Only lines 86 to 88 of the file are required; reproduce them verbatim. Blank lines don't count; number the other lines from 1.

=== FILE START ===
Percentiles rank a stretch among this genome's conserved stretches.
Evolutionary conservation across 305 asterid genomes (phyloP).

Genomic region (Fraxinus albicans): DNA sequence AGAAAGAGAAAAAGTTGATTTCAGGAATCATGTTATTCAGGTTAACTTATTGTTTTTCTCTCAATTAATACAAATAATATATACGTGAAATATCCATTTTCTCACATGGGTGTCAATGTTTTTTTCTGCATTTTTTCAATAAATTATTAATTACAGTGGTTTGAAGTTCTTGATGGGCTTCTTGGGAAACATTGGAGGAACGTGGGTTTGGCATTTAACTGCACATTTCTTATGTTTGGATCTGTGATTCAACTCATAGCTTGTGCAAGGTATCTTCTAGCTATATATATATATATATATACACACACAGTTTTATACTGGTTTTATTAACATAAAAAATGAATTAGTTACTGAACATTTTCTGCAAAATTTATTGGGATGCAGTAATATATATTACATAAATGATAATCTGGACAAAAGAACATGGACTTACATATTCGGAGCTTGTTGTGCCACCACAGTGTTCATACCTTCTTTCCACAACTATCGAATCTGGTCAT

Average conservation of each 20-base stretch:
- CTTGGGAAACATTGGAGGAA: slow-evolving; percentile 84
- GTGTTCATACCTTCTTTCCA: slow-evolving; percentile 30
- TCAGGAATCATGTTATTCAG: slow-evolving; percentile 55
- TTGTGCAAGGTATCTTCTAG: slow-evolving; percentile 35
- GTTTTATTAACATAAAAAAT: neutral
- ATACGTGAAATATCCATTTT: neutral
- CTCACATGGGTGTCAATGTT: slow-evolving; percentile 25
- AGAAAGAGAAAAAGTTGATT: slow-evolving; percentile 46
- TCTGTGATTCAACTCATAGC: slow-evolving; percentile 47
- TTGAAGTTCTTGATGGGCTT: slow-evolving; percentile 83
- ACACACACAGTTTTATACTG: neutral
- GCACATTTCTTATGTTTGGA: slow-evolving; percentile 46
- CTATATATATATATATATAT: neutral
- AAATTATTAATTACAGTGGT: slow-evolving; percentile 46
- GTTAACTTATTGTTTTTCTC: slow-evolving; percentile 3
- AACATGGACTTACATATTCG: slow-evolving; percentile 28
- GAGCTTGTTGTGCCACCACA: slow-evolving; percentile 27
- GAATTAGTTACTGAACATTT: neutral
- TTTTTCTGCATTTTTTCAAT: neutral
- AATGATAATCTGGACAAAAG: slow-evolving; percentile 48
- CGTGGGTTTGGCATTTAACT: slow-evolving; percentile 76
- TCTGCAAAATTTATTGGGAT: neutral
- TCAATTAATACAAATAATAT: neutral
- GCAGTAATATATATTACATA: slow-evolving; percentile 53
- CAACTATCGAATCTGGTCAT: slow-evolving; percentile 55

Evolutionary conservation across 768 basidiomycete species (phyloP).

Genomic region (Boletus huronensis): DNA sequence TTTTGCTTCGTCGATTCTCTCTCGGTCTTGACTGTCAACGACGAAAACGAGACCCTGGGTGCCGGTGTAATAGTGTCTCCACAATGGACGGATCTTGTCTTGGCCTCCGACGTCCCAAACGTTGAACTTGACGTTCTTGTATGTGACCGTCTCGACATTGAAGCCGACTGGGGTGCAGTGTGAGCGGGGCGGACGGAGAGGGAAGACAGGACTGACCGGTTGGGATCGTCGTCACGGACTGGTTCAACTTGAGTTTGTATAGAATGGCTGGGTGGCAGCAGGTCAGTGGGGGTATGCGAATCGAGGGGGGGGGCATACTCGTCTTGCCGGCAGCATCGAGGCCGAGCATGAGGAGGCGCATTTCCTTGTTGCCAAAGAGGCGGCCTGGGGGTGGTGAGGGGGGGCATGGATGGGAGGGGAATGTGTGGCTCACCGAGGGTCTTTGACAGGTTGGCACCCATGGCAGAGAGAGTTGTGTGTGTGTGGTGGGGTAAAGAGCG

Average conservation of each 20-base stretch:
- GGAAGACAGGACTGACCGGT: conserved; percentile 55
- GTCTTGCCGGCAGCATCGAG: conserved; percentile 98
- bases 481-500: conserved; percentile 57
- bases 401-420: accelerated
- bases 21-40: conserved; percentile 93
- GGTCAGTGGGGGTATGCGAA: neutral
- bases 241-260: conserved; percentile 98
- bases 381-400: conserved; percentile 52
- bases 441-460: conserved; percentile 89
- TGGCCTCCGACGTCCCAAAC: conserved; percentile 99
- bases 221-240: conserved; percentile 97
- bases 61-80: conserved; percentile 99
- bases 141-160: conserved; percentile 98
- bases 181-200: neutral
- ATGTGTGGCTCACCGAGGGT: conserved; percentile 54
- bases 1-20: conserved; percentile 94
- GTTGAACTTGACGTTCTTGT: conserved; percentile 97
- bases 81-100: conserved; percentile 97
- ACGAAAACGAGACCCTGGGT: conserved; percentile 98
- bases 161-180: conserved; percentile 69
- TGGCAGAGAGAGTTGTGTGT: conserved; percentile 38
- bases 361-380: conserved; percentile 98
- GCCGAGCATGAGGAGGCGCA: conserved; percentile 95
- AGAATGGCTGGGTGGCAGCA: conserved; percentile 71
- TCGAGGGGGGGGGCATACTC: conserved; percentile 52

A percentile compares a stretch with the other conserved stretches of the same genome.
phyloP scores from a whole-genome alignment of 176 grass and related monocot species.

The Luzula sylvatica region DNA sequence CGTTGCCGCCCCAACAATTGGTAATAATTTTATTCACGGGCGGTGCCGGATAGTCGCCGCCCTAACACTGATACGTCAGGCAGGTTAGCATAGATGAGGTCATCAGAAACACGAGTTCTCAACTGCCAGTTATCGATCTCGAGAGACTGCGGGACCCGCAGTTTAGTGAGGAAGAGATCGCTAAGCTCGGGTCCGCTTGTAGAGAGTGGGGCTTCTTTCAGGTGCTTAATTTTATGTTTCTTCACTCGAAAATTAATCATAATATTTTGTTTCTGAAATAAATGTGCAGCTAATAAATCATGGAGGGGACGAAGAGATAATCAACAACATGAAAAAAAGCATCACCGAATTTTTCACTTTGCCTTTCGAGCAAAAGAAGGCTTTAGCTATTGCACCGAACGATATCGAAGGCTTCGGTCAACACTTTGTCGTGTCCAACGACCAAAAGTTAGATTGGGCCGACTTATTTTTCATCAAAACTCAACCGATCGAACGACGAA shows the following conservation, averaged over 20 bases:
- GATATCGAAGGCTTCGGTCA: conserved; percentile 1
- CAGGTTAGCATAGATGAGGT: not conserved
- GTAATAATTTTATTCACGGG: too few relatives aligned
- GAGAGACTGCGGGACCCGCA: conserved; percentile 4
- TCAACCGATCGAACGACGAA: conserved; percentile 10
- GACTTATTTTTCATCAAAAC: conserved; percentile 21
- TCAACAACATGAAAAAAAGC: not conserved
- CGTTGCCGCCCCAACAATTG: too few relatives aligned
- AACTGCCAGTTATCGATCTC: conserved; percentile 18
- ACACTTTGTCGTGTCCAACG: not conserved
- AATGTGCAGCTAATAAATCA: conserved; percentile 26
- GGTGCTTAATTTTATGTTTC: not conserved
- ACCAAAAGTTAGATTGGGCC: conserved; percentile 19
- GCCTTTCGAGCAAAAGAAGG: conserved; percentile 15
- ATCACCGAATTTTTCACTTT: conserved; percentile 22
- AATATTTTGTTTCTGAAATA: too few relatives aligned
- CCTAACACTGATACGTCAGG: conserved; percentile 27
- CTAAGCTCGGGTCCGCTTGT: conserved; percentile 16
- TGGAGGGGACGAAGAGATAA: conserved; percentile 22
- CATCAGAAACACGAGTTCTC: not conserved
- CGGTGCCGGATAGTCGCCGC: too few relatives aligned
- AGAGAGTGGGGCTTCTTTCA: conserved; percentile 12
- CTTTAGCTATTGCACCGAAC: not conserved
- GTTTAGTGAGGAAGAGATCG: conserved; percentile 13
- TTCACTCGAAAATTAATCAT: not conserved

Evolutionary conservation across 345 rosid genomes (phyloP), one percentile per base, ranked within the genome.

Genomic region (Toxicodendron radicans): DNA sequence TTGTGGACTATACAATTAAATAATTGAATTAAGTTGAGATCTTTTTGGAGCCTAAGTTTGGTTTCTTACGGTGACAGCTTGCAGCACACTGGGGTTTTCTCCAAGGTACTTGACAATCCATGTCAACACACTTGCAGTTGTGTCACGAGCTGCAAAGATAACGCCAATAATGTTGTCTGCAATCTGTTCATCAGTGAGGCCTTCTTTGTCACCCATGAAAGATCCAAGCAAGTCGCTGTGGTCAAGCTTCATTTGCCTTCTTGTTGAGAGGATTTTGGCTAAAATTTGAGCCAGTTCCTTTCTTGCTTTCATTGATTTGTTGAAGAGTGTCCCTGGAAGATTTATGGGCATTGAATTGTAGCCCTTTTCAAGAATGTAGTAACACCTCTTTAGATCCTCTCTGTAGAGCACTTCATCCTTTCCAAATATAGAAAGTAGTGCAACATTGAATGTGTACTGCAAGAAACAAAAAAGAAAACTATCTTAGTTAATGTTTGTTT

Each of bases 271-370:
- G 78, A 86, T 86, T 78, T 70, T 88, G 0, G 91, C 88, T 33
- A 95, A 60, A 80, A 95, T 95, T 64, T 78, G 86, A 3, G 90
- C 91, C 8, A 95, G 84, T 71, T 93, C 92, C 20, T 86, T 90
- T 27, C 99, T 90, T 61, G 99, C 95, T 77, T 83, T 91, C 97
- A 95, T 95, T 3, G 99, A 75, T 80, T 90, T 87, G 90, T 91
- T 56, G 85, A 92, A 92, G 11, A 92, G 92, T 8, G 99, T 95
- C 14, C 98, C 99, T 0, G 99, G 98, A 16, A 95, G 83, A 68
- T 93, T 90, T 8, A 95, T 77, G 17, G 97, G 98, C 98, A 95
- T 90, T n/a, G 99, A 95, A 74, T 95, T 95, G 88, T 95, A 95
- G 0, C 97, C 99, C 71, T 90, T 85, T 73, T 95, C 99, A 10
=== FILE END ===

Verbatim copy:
Evolutionary conservation across 345 rosid genomes (phyloP), one percentile per base, ranked within the genome.

Genomic region (Toxicodendron radicans): DNA sequence TTGTGGACTATACAATTAAATAATTGAATTAAGTTGAGATCTTTTTGGAGCCTAAGTTTGGTTTCTTACGGTGACAGCTTGCAGCACACTGGGGTTTTCTCCAAGGTACTTGACAATCCATGTCAACACACTTGCAGTTGTGTCACGAGCTGCAAAGATAACGCCAATAATGTTGTCTGCAATCTGTTCATCAGTGAGGCCTTCTTTGTCACCCATGAAAGATCCAAGCAAGTCGCTGTGGTCAAGCTTCATTTGCCTTCTTGTTGAGAGGATTTTGGCTAAAATTTGAGCCAGTTCCTTTCTTGCTTTCATTGATTTGTTGAAGAGTGTCCCTGGAAGATTTATGGGCATTGAATTGTAGCCCTTTTCAAGAATGTAGTAACACCTCTTTAGATCCTCTCTGTAGAGCACTTCATCCTTTCCAAATATAGAAAGTAGTGCAACATTGAATGTGTACTGCAAGAAACAAAAAAGAAAACTATCTTAGTTAATGTTTGTTT

Each of bases 271-370: